Senco FinishPro 30XP 15-Gauge Finish Nailer
Have you ever noticed that the tools we use often must become more refined over the course of a job? What started with a chainsaw ends with 400 grit sandpaper. What was once dug up with a front-end loader is now gently screeded to a smooth surface. Even the social tools we use are similar. Ads for our services loudly proclaim, “Does anyone need this type of job done?!” while we’ll give a friendly phone call to an existing customer such as, “Hey Mr. Smith, I just wanted to let you know I’ll be by Tuesday to finish up that bathroom remodel.” The Pros’ nailers are no different.
The job started with a big framer driving 3+ inch nails through 2x and it finishes up with, well, finishing nailers. Today I have just such a finisher: the new Senco FinishPro 30XP 15-Gauge Finish Nailer. At the risk of hearing some age-related jokes, I remember using Senco nailers in the ’80s. That’s right, sonny. They were big, heavy things – but they were nearly indestructible. That was back when you were more likely to have a nailer rebuilt than replaced. Times have changed, but have Senco tools?
Weight a Minute
The Senco FinishPro 30XP 15-Gauge Finish Nailer is the company’s smallest and lightest 15-gauge nailer at 3.8 pounds. Unless I’ve made an oversight, that makes it a tie for the lightest 15-gauge nailer on the market with the Ridgid R250AFE and just edges out the Porter-Cable DA250C by a skosh. The Senco’s designed for trim, fine woodworking, cabinets, paneling, and casing – no surprise there – and achieves its featherweight rating with a magnesium body measuring 12 inches long by 9-5/8 inches tall.
The weight is also achieved with the pneumatic design. The trade-off for being untethered to an air hose with a battery-powered nailer is a significant weight increase. Although not a perfect comparison, only the cordless Paslode 902400 – a 16-gauge nailer – achieves a remarkably light 4.5 pounds with a battery. Senco’s F-15 Fusion 15 gauge cordless nailer weighs at 6.2 pounds and many other cordless nailers will tip the scales at upwards of 8 pounds.
What’s Your Angle?
If you’ve haven’t used a nailer very much, it might not be immediately clear why the magazine’s angle is important. But get the nailer into a tight spot with a slack-angled magazine and you’ll quickly realize how a steeper angle like the Senco’s at 34° is helpful. A slack-angled magazine – one that is near parallel to the nailer’s handle – will be in the way of tight toenails and such. But a steep-angled magazine falls back and out of the way, increasing the nailer’s maneuverability.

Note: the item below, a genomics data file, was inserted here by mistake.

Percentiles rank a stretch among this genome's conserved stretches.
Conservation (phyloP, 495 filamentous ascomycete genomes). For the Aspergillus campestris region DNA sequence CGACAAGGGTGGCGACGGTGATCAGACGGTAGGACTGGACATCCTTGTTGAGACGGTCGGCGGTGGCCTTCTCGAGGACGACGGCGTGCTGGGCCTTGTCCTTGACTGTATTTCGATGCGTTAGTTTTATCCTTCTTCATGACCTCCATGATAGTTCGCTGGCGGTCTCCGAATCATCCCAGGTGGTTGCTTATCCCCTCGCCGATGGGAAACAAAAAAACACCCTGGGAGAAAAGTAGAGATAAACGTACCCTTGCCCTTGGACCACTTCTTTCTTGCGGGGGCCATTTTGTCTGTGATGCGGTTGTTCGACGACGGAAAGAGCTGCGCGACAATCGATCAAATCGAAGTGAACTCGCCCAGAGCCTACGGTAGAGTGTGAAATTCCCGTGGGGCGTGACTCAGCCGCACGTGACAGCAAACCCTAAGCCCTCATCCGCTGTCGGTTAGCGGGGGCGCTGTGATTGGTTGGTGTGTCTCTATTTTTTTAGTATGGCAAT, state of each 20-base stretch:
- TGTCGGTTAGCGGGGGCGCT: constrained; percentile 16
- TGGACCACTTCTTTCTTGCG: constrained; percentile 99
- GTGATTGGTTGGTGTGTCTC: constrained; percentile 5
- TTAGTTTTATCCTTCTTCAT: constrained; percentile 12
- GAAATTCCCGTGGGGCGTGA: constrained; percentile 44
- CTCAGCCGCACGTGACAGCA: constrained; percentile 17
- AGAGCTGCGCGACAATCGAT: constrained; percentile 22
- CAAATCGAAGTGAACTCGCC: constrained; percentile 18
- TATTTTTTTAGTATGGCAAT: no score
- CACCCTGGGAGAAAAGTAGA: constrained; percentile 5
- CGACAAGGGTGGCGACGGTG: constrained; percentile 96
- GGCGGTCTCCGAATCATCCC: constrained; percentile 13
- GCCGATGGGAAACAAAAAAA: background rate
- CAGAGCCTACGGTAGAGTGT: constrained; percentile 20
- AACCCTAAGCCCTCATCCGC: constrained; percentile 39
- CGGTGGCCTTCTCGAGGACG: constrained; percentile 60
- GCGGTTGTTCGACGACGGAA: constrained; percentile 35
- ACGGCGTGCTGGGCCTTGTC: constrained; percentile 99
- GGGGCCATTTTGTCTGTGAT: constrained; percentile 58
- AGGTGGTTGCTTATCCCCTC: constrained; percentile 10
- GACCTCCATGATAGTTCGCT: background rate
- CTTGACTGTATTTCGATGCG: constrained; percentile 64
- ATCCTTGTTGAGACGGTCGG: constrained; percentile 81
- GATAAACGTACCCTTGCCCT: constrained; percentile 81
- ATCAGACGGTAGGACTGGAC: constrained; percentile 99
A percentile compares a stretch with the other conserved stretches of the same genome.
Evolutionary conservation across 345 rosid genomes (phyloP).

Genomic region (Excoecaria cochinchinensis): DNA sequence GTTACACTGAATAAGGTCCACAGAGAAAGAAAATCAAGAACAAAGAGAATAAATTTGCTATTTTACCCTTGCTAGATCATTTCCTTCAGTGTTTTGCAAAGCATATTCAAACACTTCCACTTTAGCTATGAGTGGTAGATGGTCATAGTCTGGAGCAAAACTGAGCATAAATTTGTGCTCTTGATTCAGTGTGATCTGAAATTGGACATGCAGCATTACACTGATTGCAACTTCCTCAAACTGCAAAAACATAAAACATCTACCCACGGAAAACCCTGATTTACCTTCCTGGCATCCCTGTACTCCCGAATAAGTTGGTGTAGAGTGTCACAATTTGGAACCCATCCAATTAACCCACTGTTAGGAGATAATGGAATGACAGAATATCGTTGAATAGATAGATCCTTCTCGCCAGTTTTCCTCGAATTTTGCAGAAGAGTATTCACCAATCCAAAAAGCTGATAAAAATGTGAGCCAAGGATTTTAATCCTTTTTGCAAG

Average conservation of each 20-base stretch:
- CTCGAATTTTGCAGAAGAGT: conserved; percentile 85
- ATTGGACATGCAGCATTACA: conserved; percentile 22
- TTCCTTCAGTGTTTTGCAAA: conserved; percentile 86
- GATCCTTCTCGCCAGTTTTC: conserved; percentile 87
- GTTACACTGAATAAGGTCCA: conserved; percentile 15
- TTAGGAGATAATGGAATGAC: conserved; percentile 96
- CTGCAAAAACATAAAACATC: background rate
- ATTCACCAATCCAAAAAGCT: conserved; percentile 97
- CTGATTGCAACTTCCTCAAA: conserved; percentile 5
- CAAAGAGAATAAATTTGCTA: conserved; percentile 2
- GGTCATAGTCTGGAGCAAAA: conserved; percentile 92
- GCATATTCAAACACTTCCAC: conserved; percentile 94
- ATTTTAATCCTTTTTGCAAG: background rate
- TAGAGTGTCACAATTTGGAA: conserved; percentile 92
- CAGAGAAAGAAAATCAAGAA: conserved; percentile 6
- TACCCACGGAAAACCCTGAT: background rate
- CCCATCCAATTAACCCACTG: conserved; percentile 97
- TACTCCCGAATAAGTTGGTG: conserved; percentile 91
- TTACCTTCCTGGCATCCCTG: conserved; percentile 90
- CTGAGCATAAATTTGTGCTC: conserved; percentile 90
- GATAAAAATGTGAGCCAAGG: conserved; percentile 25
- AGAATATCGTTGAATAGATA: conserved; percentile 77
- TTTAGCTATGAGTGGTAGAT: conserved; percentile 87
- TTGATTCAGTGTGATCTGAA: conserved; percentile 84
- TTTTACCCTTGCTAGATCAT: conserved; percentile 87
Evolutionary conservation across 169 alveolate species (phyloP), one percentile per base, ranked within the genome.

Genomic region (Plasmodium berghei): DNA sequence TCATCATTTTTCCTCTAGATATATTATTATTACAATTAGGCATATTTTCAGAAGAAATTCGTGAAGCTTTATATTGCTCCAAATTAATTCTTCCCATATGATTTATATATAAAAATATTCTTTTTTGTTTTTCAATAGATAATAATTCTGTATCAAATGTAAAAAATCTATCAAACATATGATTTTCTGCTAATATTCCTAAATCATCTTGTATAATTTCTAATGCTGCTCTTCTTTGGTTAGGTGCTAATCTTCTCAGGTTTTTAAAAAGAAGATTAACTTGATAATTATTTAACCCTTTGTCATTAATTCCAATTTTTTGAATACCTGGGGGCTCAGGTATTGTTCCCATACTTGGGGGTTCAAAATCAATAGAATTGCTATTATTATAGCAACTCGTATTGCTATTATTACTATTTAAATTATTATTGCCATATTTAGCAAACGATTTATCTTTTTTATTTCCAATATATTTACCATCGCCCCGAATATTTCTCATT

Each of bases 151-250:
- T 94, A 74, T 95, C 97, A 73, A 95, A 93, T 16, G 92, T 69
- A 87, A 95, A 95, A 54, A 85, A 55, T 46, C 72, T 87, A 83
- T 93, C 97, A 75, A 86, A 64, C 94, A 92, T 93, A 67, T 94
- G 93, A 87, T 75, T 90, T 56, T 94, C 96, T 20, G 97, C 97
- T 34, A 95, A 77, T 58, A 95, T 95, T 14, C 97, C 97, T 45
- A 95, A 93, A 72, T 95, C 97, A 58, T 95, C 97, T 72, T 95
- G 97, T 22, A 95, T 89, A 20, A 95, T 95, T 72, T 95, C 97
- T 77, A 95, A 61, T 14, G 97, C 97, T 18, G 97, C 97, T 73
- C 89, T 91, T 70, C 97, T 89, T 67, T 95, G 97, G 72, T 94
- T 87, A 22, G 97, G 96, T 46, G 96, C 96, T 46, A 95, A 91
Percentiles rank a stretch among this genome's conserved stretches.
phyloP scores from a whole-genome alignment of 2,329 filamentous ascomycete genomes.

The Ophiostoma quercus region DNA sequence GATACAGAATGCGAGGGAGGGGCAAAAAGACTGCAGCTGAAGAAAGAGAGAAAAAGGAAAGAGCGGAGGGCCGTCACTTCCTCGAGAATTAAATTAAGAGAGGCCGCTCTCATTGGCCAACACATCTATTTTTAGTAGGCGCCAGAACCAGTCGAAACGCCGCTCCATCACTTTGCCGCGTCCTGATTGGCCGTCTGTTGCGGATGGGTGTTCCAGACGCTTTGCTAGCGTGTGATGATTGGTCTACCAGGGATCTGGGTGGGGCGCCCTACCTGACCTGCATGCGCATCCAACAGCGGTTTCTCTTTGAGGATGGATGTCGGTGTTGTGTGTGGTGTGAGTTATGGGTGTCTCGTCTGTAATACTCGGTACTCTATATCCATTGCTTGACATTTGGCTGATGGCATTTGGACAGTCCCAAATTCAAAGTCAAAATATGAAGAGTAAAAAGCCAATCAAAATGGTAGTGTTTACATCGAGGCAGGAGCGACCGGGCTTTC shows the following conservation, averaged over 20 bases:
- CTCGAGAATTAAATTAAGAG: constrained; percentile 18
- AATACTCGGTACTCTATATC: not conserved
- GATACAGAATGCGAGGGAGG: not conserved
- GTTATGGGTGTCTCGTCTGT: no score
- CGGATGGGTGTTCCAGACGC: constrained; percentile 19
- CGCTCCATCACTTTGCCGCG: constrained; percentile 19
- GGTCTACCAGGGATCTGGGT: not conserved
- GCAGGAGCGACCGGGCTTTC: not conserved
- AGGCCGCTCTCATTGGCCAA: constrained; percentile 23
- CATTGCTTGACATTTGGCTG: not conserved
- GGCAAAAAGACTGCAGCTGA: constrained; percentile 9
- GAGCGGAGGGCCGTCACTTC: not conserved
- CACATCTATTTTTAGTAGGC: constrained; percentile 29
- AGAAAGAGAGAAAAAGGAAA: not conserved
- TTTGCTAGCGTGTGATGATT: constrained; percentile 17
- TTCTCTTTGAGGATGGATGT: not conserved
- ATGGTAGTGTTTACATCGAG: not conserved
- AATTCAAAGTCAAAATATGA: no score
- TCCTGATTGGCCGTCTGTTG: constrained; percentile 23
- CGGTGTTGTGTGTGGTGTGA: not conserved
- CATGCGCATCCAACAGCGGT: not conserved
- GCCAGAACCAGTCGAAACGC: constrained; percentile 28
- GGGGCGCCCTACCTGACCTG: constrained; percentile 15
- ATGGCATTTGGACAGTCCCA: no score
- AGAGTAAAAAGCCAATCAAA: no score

As the fine gents at PTR noted when they previewed the Senco FinishPro 30XP 15-Gauge Finish Nailer back in July, the fastener range of 1- to 2 inches is slightly narrower than its peers. Many competitors have ranges from 1- to 2-1/4 or 2-1/2 inches or at least 1-1/4 to 2-1/2. Two inches is typically sufficient for me, but it’s something to keep in mind if you typically engage in heavy-duty work.
Other Notable Features
Like most new nailers these days, the Senco has a tool-free depth of drive adjustment. It also features the company’s E-Z Clear latch for jam clearance and the NeverLube design means you never have to oil it – eliminating the potential leaks and spills.
Actuation is single fire only which is typically all I use with a finish nailer. I’m more likely to use bump fire with a framer or roofer. There’s also a helpful belt hook and a 1/4-inch air inlet that does not swivel. Although the swivel can be a helpful feature, it’s also a potential place for air leaks so I don’t mind its omission.
By way of comparison, the Ridgid R250AFE – the Senco’s closest competitor – is also oil-free, features single or bump fire actuation, and has a swivel air inlet.
I’ve mentioned in previous nailer reviews that teasing out the difference from one nailer to the next can be difficult because the differences really just tinker around the margins. But I also emphasized that weight is the most important factor and the Senco FinishPro 30XP 15-Gauge Finish Nailer is certainly at the head of the class in the category. But it also feels very comfortable in the hand and it’s simple to load and operate.